NATO And India Would Work Together For Busting Chinese Hackers

Faced with a common cyber security threat from Chinese hackers, NATO is
eyeing India as an ally in securing its computers that hold sensitive
information and data against malware and Trojan viruses.

With US already signing a cyber security collaboration pact with India
this July, the 28-nation American-led political and military alliance is
of the view that it can collaborate with the South Asian information
technology superpower in protecting the cyber world, one of the global
commons.

“You have one of the most advanced cyber industries in the world… and
information technology industries. The issue of cyber security is one
that affects the United States, NATO and India no matter whether we are
aligned or non-aligned,” a senior NATO official told IANS at the
alliance’s headquarters here.

“The cyber world doesn’t recognise alignments. It only recognises
switches and servers. As a result, we are in this cyber world together,
whether we like it or not.

“We better figure out a way to cooperate, particularly since it does
matter that you have a neighbour (country) next door, which is pretty
much involved in cyber issues, even far away. Because in the cyber
world, we are equally close,” the official, who did not want to be
identified because of the organisation’s rules, said.

Although he did not name any of India’s neighbours, it was clear he was
referring to China, which is suspected of being behind spy software
attacks on American, NATO, Indian and Tibetan computers in the last
half-a-decade, stealing highly classified military and security data.

In 2009, an investigation by Information Warfare Monitor (IWM)
comprising researchers from Ottawa-based think-tank, SecDev Group, and
the Munk Centre for International Studies at the University of Toronto,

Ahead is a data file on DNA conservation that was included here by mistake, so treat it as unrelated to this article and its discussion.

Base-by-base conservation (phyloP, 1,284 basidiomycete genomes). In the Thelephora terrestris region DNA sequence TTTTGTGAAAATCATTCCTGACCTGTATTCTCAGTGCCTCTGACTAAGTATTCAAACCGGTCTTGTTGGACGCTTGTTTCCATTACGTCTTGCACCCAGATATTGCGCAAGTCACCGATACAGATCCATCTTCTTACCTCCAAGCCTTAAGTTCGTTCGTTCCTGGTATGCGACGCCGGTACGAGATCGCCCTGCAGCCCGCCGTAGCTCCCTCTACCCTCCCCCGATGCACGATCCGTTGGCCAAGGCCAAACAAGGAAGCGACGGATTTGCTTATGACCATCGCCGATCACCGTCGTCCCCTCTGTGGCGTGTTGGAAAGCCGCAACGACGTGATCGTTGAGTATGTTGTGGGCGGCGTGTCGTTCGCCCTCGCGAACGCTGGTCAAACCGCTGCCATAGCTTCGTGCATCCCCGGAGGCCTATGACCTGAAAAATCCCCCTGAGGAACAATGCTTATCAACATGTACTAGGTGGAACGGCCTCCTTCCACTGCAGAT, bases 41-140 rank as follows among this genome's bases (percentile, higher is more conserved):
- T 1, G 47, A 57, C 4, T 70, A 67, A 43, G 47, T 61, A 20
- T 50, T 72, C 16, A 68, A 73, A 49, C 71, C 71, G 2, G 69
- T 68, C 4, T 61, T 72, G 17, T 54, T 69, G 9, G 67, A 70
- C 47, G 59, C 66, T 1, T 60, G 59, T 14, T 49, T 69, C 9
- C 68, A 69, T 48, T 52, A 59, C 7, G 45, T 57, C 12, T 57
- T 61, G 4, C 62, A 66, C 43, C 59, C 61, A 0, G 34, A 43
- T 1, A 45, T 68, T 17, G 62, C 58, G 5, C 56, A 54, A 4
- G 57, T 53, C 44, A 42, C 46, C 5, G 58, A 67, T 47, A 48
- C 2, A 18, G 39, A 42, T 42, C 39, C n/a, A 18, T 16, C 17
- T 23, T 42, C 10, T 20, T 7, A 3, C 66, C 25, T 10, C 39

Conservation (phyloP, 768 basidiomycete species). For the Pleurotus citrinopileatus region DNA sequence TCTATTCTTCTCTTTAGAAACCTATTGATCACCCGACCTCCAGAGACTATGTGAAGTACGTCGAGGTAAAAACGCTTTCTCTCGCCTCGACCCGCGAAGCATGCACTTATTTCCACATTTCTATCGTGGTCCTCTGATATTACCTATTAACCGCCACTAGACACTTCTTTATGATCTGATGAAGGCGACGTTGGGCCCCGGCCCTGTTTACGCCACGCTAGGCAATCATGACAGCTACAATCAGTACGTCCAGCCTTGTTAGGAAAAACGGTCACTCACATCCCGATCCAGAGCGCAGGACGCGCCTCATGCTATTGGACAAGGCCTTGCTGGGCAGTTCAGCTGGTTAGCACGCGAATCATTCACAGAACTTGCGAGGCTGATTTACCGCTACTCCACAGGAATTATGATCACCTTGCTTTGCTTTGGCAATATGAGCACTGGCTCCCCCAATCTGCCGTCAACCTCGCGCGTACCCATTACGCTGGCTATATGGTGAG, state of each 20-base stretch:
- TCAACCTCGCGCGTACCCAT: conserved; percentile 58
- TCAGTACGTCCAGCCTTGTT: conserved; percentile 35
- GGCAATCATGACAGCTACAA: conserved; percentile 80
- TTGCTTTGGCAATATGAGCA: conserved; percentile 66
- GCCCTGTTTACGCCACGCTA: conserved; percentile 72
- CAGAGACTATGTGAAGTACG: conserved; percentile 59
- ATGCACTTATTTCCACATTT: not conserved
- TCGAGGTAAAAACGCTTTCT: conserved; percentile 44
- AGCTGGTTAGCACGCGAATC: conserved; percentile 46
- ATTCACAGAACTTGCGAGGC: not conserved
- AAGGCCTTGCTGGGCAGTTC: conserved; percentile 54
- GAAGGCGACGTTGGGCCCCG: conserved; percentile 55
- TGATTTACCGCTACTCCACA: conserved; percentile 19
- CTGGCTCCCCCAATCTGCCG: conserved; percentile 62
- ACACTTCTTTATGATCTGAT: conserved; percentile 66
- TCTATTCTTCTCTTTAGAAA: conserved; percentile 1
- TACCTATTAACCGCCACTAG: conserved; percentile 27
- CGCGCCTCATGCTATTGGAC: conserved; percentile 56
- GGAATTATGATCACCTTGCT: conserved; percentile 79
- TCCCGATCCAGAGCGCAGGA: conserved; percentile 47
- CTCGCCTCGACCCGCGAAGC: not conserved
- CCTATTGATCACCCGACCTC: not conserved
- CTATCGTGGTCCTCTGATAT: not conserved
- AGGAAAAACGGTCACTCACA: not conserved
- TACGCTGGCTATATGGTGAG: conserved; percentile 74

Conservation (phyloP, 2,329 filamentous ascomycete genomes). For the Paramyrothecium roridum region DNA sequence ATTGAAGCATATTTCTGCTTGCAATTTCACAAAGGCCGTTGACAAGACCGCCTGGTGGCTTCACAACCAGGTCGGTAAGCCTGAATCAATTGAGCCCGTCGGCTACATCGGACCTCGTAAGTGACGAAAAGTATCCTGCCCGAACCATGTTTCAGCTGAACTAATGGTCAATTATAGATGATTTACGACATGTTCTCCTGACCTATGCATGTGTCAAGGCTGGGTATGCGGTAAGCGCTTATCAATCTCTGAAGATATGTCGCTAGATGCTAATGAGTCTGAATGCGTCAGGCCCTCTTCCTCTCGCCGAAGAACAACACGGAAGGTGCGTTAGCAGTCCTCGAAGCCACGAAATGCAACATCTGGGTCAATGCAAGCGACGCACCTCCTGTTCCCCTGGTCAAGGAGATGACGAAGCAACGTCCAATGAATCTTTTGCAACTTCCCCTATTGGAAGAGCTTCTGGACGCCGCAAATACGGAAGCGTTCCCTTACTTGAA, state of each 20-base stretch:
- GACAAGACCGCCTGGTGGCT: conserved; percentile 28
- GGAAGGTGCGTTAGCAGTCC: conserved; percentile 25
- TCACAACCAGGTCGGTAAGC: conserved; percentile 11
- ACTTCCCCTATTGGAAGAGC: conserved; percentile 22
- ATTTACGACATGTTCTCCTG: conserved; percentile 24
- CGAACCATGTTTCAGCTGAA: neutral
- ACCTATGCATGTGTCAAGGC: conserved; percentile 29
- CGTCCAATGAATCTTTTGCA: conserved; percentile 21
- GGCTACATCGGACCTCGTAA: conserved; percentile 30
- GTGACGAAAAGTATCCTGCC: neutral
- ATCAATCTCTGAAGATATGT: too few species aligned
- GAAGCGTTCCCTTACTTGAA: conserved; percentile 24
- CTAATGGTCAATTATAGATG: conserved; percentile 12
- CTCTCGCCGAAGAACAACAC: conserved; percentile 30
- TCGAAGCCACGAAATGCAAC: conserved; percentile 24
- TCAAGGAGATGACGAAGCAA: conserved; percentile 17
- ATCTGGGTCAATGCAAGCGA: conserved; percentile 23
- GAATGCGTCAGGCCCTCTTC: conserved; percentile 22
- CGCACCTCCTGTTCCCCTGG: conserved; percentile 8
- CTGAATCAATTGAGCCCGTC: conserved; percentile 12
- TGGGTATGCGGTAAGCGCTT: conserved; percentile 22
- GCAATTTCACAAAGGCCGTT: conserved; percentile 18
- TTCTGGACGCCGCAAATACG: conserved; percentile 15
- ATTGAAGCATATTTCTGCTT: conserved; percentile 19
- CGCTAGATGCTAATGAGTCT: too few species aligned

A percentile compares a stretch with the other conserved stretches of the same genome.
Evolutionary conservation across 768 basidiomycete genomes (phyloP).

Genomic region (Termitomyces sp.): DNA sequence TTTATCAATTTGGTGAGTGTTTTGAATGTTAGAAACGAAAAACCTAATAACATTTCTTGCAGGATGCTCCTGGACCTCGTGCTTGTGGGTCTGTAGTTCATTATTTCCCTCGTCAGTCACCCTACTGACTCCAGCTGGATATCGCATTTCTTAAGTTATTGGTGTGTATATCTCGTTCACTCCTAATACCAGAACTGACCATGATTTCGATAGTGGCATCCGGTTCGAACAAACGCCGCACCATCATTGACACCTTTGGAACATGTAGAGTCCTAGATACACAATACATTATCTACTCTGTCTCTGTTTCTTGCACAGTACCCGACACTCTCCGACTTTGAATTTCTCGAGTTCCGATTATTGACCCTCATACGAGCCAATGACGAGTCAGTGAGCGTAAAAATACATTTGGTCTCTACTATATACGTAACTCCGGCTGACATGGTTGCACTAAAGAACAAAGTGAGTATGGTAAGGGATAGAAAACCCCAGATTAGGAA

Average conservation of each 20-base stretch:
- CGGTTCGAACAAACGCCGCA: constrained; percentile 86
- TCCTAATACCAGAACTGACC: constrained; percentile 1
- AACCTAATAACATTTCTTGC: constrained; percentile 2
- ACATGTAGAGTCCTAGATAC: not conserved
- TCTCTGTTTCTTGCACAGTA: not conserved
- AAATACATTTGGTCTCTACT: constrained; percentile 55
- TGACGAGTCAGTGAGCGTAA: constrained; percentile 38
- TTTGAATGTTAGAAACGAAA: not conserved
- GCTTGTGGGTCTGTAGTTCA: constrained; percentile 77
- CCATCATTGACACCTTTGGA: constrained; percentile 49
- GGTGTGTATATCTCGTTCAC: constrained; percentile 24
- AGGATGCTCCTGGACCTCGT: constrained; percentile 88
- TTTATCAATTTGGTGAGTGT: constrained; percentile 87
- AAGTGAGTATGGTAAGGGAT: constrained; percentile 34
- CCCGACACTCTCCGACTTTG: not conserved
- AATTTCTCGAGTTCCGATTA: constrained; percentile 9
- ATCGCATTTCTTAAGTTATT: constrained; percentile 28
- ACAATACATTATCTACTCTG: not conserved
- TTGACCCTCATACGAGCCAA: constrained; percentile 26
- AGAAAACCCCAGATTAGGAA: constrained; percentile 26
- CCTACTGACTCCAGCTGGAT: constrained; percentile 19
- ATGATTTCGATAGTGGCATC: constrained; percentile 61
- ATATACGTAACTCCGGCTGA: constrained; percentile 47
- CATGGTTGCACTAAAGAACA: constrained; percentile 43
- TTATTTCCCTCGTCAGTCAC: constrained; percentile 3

had blamed a spy network of Chinese hackers, called GhostNet, to have
breached the firewalls of computers of NATO and other countries,
including that of Tibetan leader Dalai Lama.

Their 2010 report claimed that major Indian defence establishments,
including the Institute of Defence Studies and Analyses, National
Security Council Secretariat, National Maritime Foundation, and armed
forces units were targeted and secret presentations on weapons systems
stolen by Chinese hackers.

A cyber security report earlier this year had suggested that the
worldwide web-based attacks in 2010 were up 93 per cent from 2009.

As recently as July this year, ‘Anonymous’ hackers had targeted NATO in a cyber attack.
Just a month ahead of the latest attack, NATO had decided to create a
special task force to detect and respond to such attacks by beefing up
its cyber defence capabilities.

Its 2010 summit in Lisbon too recognised the growing sophistication of
cyber attacks and set policies for the alliance to cooperation with
partner countries.

NATO has already spelt out its intention of having India as a political
and military partner country, considering its growing stature as a
regional power.

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